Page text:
The card is dated 10 January 1919, and reads – Dear Mother, I am keeping in the best of health, and we are at present having decent weather. Have had a letter from Charlie, and he seems to be perking up fine. I think at the speed they are at present demobilising, that I shall soon be home. Love to all, Frank.


Franks Discharge Certificate

The Errand

Opposite the level, flowery patch of tip was a small shop which sold sweets and groceries – probably other things that didn’t register with me. When I had reached the age of four I was allowed to go there on errands and one time I was side-tracked on to the flowery tip before going to the shop, and lost my money. My errand was usually for a family bag of sweets, and a quarter pound of blackcurrant bon-bons which were blackcurrant ‘fussels’, I know not why. I hunted all over for the money, then went home and brought my Dad, it being a Saturday afternoon, but we failed to find the coin. I don’t remember whether we bought sweets after that, or sadly went home without, as money was really short and maybe there wasn’t another shilling.

Early Lessons never forgotten

Perhaps the boys tricked me at times, I don’t know – but on the whole they were very nice to me. They certainly encouraged the tomboy in me, and I was told that one mustn’t cry ever – if you hurt yourself you should laugh and hide the pain. Since I was three at the time, it surprises me that I simply accepted this and acted on it, and have always so far taken pain in silence- funny if the reason I have done so for 60 years is because my brother told me that was the right thing to do. He could have taught me to curse at pain instead and that would have made my life and me different. Such small bits of guidance can prove to be absorbed so deeply. Another thing I learned very young was that it’s not very clever to lose your temper – I had been playing all afternoon and was probably just about tired of it all, when the last straw reared its ugly head. I was playing with one of my favorite things, a set of thick cardboard squares, with round holes cut out in patterns, into which I placed little clay silvery painted balls to make pretty, geometric designs. Unfortunately, it was frustrating me in some way and I just got so cross with it that I flung the little balls about the room. My Dad came in from work while I was miserably crawling here and there trying to gather up my precious game, and he naturally came to help me, reaching into far corners and moving furniture – if I had lost any pieces I would be unable to complete the designs and was feeling rather desperate. Dad was calming me down all the time and I trusted that it would all be all right because he was on my side, but before we finished he pointed out that such dismay and effort to put things right were likely to result if one really gave in to temper. I thought I’d like to avoid such things in future. I thought my Dad would like me to do so. I knew that was the way he behaved and I very much wanted to be just the same.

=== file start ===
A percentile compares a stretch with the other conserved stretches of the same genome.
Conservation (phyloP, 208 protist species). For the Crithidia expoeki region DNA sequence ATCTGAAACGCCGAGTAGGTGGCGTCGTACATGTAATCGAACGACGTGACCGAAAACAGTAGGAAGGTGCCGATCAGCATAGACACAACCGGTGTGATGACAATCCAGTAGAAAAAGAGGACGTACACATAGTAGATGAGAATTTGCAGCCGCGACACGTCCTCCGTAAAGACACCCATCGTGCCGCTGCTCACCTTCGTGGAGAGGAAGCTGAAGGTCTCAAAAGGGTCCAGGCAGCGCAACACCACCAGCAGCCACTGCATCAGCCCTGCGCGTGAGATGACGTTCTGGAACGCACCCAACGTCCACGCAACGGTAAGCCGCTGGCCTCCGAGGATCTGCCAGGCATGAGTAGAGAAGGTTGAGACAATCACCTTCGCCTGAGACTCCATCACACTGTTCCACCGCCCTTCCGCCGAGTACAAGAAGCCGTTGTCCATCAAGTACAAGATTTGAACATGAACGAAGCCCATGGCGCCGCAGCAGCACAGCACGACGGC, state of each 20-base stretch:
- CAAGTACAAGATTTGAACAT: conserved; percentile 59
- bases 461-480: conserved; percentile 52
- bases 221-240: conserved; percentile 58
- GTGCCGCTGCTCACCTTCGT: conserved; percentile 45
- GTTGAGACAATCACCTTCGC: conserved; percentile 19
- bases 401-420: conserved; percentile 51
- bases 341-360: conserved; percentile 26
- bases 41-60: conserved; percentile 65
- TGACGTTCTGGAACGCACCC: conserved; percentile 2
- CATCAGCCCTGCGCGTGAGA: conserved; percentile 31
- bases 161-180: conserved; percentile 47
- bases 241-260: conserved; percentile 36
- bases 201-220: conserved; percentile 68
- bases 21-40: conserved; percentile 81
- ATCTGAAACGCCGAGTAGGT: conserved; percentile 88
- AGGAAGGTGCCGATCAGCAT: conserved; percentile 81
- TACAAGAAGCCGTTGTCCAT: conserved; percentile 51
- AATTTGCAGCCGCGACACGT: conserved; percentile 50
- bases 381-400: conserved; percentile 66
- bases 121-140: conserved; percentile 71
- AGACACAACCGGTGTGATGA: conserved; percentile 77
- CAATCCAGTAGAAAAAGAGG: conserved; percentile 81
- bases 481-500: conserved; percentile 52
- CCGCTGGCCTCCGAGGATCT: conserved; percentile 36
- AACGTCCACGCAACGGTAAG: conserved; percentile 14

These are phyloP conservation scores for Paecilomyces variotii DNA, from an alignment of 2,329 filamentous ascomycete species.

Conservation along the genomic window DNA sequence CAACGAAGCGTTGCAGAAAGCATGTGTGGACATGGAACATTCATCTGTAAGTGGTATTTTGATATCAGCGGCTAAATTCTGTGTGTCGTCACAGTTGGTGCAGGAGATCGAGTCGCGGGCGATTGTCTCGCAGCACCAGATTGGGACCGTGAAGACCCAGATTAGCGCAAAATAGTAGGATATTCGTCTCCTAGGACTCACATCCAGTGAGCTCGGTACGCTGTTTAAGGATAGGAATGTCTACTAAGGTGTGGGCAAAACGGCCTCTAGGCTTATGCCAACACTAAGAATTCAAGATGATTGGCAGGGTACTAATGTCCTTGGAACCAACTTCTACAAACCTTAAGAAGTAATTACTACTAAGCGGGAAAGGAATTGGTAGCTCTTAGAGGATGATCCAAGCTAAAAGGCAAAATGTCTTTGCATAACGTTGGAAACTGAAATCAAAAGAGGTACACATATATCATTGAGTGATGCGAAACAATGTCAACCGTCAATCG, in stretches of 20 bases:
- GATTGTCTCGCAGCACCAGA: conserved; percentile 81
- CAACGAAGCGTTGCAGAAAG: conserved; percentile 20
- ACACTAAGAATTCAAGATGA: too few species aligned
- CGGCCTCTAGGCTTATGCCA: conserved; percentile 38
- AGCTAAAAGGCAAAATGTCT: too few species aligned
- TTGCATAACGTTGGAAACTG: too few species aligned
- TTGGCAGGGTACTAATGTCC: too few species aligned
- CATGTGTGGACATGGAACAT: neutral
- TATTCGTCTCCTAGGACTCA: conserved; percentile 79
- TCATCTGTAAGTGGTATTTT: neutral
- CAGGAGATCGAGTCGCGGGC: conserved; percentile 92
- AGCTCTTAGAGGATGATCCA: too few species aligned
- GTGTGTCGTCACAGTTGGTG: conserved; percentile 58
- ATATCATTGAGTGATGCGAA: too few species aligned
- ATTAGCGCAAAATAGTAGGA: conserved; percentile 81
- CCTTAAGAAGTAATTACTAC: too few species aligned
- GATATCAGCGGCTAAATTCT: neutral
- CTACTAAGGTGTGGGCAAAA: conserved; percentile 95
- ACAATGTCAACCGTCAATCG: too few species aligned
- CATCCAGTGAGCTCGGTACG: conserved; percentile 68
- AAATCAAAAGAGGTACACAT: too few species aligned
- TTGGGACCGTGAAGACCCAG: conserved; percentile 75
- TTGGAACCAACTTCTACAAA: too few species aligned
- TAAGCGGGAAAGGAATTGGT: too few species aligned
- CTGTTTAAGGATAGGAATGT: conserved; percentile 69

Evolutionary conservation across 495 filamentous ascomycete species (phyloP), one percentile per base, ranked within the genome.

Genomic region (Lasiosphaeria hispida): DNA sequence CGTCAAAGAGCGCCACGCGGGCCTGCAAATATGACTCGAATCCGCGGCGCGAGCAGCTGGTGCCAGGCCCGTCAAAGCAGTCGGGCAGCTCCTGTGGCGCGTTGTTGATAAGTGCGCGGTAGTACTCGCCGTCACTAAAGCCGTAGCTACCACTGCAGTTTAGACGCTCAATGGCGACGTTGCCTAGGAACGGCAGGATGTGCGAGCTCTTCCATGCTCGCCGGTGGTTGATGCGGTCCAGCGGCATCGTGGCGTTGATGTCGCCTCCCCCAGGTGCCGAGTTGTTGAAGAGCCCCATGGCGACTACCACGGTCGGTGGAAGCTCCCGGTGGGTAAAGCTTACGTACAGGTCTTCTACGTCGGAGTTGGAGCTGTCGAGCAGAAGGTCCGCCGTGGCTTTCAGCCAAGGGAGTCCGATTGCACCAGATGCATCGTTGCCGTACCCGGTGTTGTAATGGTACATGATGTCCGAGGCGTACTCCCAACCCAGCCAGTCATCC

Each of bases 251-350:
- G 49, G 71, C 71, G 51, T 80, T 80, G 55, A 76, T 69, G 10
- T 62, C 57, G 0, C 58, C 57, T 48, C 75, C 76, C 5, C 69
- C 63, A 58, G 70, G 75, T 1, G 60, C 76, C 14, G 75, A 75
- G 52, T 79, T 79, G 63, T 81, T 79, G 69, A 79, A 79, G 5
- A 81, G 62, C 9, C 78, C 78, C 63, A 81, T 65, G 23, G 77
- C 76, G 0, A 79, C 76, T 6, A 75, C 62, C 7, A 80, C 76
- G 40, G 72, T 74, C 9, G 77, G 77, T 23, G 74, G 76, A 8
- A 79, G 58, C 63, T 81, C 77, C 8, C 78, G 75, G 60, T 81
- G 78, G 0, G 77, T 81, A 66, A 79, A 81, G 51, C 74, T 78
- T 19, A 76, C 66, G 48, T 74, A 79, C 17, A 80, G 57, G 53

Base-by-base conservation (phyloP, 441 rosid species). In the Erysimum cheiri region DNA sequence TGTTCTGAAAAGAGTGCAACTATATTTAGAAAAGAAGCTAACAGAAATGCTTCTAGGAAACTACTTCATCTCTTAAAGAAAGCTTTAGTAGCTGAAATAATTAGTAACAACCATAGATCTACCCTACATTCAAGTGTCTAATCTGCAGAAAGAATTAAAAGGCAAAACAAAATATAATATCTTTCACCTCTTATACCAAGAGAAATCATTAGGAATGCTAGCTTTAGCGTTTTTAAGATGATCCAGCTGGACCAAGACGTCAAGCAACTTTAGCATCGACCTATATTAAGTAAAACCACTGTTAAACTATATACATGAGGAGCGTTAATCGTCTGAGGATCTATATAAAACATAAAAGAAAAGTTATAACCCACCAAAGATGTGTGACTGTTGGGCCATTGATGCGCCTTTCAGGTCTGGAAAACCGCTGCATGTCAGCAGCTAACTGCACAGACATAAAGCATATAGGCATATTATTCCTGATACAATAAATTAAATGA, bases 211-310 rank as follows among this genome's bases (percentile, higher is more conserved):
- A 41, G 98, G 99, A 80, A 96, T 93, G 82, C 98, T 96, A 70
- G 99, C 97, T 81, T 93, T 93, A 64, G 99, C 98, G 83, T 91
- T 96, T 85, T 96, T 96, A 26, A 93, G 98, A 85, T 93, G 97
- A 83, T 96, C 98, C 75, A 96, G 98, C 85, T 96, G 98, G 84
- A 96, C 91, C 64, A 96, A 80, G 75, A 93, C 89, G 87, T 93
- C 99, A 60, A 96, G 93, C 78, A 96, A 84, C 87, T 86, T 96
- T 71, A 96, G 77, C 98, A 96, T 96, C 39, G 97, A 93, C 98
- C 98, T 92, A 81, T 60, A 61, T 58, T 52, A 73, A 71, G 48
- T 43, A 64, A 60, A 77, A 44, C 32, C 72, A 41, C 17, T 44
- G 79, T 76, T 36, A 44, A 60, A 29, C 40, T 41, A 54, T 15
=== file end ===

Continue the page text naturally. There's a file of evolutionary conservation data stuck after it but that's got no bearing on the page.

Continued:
Me and my Dad with Maurice at the beach